Director Saverio Costanzo on 'My Brilliant Friend' Season Two: "We Know Our Limits More"

Director Saverio Costanzo -Margherita Mazzucco and director Saverio Costanzo on  the set of My Brilliant Friend, which debuted its second season on HBO in March- Publicity - H 2020
Eduardo Castaldo/HBO

"She could destroy me," says the creator of HBO's series about working with author Elena Ferrante on the adaptation of her friendship epic.

The second season of HBO's Italian series My Brilliant Friend brought back to the screen the rich and complicated friendship of Elena Greco (Margherita Mazzucco) and Lila Cerullo (Gaia Girace), who are each growing into their own — which means, at times, growing apart. Creator Saverio Costanzo returned to direct six of the second season's eight episodes, set during 1950s postwar Naples. The Italian filmmaker spoke with THR about his working relationship with the series' author, Elena Ferrante, the importance of casting his two leads and his plans for the series.

How did you decide where to begin season two, which picks up right where season one ended?

For me, this is the ninth episode, the ninth chapter of the book. So the first season is [leading into] the second season, but that's only because we need to call them "seasons" because it's a TV show. It's going to be just one whole story. And this is because Ferrante was forced to split the book into four. I read an interview she did once [that said] for her, there was just one long book. So it was important for me to keep the message that the story was just one long story. Even the third season is going to begin from the end of the second. So it's going to be always like this.

Ferrante is listed in the writing credits. Is she involved in the series at all?

Yes, she is. We basically structure the season, then we write the single episodes — the chapters — and then we send them to her and she makes judgments, notes. But I have to say I've been very lucky because she is one of the most known writers working nowadays and she can do with me whatever she wants — she could destroy me with a word. But in fact she was very open and gentle about the changes we had to make for an adaptation. She was never trying to maintain something that was very literal.

The show depends on strong performances from Margherita and Gaia. How did you decide to pick them to lead the show?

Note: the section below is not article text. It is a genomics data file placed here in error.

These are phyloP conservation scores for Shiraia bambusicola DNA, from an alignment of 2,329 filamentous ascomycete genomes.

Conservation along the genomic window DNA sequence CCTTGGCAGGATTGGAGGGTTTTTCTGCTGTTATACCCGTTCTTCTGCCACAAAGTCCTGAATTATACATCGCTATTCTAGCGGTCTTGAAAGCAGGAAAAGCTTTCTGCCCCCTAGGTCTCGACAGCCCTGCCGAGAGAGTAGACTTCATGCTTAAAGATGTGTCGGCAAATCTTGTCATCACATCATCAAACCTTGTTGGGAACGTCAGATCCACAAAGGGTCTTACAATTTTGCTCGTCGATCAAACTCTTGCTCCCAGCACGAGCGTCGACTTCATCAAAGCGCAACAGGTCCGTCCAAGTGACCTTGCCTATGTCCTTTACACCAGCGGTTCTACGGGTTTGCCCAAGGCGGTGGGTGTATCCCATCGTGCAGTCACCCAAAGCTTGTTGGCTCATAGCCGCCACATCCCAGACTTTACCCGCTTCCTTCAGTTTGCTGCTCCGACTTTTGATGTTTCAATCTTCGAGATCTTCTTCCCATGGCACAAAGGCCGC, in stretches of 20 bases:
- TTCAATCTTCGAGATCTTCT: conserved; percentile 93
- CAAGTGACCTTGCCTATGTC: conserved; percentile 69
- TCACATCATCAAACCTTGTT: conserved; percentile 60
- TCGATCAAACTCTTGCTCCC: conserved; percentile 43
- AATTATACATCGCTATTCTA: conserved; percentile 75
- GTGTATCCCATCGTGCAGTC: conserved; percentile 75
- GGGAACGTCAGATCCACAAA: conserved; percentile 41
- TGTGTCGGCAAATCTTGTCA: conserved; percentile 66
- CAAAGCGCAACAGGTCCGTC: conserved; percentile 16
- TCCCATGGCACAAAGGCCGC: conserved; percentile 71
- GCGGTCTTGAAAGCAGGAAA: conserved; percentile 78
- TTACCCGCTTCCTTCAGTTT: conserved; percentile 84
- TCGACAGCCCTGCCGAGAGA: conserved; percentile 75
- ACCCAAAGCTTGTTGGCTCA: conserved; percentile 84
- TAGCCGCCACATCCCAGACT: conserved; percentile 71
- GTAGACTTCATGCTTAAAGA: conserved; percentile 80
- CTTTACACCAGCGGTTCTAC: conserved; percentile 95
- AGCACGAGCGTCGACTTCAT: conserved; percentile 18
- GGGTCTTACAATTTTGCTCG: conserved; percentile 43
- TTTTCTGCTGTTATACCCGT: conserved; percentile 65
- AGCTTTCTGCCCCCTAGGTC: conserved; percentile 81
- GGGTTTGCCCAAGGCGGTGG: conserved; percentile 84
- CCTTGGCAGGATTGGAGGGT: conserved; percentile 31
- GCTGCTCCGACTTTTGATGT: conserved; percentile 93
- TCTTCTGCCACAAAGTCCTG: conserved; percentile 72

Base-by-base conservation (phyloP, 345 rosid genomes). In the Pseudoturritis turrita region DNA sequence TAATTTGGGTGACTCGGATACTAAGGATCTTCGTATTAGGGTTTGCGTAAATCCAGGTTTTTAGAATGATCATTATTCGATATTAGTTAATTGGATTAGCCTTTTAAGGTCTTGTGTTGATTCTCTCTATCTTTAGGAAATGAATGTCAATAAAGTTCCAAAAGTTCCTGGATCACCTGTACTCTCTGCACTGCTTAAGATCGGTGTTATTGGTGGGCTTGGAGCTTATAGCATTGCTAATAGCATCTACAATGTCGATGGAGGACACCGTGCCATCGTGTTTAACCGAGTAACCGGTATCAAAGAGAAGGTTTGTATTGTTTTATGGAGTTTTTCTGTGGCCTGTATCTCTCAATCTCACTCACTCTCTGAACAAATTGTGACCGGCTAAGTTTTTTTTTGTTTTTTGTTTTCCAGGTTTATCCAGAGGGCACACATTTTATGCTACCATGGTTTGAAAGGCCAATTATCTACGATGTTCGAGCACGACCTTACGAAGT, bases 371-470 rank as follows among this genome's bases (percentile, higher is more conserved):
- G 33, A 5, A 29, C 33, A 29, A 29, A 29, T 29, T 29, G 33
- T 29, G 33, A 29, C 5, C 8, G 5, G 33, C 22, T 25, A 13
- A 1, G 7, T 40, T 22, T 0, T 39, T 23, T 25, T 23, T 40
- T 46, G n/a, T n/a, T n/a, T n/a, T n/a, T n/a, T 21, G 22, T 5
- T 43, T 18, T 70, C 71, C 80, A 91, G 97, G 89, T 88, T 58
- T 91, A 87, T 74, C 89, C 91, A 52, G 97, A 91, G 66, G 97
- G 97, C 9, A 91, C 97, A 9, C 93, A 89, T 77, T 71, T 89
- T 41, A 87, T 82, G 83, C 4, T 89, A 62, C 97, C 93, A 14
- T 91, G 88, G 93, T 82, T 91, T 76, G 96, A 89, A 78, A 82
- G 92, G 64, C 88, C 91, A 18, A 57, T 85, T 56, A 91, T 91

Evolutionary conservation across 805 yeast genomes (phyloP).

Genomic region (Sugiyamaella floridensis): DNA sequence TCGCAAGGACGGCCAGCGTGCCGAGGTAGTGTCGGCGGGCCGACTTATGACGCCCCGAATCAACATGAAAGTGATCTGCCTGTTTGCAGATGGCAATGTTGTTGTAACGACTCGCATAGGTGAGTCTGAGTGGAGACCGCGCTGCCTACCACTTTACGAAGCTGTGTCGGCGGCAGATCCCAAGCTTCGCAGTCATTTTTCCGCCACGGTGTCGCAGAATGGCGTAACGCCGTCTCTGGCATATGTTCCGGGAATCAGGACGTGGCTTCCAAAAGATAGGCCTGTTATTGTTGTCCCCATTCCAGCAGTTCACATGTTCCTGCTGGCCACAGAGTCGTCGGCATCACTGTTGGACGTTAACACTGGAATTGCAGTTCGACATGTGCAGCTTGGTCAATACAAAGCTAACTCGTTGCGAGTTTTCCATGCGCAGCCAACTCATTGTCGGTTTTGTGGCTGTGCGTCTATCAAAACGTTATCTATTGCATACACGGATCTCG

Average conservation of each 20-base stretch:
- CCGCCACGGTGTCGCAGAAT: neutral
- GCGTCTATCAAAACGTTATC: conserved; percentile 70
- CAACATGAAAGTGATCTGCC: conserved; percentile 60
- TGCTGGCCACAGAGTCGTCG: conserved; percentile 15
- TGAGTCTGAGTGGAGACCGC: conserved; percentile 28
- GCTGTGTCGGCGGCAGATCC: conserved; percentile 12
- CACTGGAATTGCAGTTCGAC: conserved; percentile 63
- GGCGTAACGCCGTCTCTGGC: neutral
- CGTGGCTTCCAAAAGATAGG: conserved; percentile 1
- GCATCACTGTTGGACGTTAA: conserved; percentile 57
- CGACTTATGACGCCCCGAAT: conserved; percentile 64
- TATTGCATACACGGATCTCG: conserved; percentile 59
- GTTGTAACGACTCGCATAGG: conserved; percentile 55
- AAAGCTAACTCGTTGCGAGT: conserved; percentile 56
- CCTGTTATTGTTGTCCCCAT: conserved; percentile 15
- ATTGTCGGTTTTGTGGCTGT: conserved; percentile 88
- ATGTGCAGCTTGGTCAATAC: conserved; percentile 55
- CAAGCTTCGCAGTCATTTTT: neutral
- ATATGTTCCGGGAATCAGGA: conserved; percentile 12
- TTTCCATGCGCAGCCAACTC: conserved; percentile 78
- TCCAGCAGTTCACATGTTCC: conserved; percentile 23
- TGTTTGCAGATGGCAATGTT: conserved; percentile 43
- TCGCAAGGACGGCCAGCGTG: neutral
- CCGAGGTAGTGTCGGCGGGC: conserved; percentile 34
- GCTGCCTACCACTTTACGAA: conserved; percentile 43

With Margherita, it was the fact that she was authentic every time. When we did the first audition with her, she wasn't an actress — she'd never acted in her life before. I was impressed by the fact that whatever she was saying in the audition, it was like she wasn't really acting. She was just there. For Gaia, she was studying theater. She wanted to be an actress since she was 12. So she was very passionate about it. We found a tiger. She is incredible. We saw something like 9,000 girls for these two roles, and we did something like 3,000 auditions. But we had just two options, and the two options were Margherita and Gaia. We had no other choices.

And is the plan for season three and four for them to continue playing Elena and Lila?

No. In fact, the third season should have been divided, cleaved into two, I mean. They should pass on their roles to adult women, between 35 and 45.

How would you describe your experience shooting the second season compared to the first?

Let's say that the first season was like climbing Everest and just looking at our steps because looking up would be impossible — you'd be blocked by fear. Now, we know ourselves much better than the first season ­— we know our limits more, we know where we are good and what is working, what is not working, what we have to [do] better. So it was much more comfortable. The second season is like climbing the same mountain, but we could also look around at the beautiful view we had during our walk.

Interview edited for length and clarity.

This story first appeared in a June stand-alone issue of The Hollywood Reporter magazine. To receive the magazine, click here to subscribe.